It also has two other labels: a reserve called Prix, which is a play on the Hebrew blessing over wine, “pree hagafen” (fruit of the vine) and Don Ernesto, a jovial reference to Weir himself as Don Ernesto.

“Don Ernesto is our fun or pop-priced, consumer-oriented wine,” he said.

Weir’s connection to Israel goes back to 1973, when he worked on Kibbutz Ramat Yochanan near Haifa and began to re-establish his agricultural roots.

“I’ve always been associated or attached to the agricultural elements in the Bible,” he said. “I’ve always thought, well, that’s very cool, we have these holidays that are agricultural.”

When he returned to the United States, he settled in Napa and went to work for Domaine Chandon winery, eventually attending the prestigious UC Davis department of viticulture and enology, where he earned a viticulture degree.

The next step was starting a kosher winery.

“I was young,” he said, “and I thought to myself, ‘What type of wine can I make to contribute to the world of wine and the community of wineries in Napa Valley?’

“So when I saw many of my counterparts who were of Italian origin or Swiss origin … making wine and … evoking wonderful cultural pride amongst their peers, I thought, well, let us see how we can do that ourselves.

“There isn’t such a thing as Jewish wine, but there’s kosher wine. I really didn’t know all I was getting into, so to speak, in the world of kashrut, but I’ve learned. … Since then, many other wineries have joined … around the world.”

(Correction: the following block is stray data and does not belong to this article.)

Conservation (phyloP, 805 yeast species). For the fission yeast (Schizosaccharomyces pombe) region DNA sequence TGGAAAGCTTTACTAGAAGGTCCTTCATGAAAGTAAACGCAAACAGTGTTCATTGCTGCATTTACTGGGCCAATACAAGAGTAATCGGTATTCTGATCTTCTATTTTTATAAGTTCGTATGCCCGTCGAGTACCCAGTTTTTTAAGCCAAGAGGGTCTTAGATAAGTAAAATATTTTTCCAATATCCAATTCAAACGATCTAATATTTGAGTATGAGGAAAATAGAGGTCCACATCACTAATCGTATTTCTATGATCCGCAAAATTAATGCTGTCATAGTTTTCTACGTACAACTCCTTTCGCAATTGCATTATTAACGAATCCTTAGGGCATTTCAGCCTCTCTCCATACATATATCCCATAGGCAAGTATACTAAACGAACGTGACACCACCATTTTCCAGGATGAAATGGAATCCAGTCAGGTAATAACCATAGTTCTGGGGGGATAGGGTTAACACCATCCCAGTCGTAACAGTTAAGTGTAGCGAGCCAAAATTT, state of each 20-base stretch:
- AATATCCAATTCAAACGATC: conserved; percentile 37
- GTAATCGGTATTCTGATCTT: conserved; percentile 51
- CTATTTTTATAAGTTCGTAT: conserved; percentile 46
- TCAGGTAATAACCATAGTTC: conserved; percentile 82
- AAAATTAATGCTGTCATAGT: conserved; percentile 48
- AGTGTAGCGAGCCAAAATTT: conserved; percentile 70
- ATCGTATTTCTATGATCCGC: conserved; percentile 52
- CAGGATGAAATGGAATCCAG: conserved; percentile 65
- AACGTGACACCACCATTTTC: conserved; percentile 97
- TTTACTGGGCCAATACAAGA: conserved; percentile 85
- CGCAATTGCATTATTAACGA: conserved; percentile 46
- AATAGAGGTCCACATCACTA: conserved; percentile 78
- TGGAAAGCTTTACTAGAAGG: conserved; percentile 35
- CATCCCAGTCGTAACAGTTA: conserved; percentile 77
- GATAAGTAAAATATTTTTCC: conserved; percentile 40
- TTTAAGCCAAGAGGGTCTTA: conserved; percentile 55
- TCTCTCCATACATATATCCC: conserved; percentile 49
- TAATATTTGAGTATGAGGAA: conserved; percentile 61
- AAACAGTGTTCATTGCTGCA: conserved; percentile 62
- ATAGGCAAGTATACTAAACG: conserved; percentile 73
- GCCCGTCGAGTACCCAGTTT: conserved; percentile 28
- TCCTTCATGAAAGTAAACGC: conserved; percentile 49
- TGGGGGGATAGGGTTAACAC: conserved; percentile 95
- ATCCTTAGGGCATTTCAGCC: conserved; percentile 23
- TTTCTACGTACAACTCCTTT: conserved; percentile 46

Around the same time, Weir met his Israeli wife, Irit, who had moved to Los Angeles with her family after doing her service in the Israel army.

On a subsequent trip to South America, she happened to meet someone who told her about a woman doing acupuncture in Berkeley, so she moved to Berkeley and took a job with her.

At the same time, Irit became “very impressed with the body-mind connection and also the idea of healing without medication” and decided to study acupuncture at the American College of Traditional Chinese Medicine in San Francisco.

From there, she went to China for a master’s degree in acupuncture and worked in a hospital in Guangzhou for four months.

In the early years of the winery, she was more involved in its operation. These days, even with her acupuncture practice, she manages to make joint decisions about Hagafen with Ernie.

The couple visits Israel every year, and Irit recently gave a workshop at an international acupuncture congress there, noting that Israel has “wonderful healers.”

In the last 10 years, she said, “it’s amazing” to see the growth and acceptance of acupuncture in Israel, where there is what she termed a “blend” of medical approaches, including acupuncture.

By contrast, she noted, “there’s more of a struggle” between doctors and acupuncturists in the United States.

As we sat around one of her mosaic tile tables, she explained that she produces her own tiles and also works with tempered glass.

For some years, Weir did consulting with Israeli wineries and there is still some interchange going on.

“Some [Israeli winemakers] come [to Napa] because of the kosher aspect,” he said, “but some come because they know that in Napa we’re on the cutting edge of New World viticulture and winemaking, and they come to see what kind of small, little piece of information they might find about a new variety, a new clone of a variety, a new technique … just sort of what’s happening.”

For Weir, this Israeli connection means that he has really come full circle — with winemakers now traveling to Hagafen Cellars from Israel, the country where he first renewed his agricultural roots.

For more information about the winery, visit www.hagafen.com. The winery is located at 4160 Silverado Trail, in Napa.

George Medovoy writes about travel at www.PostcardsForYou.com.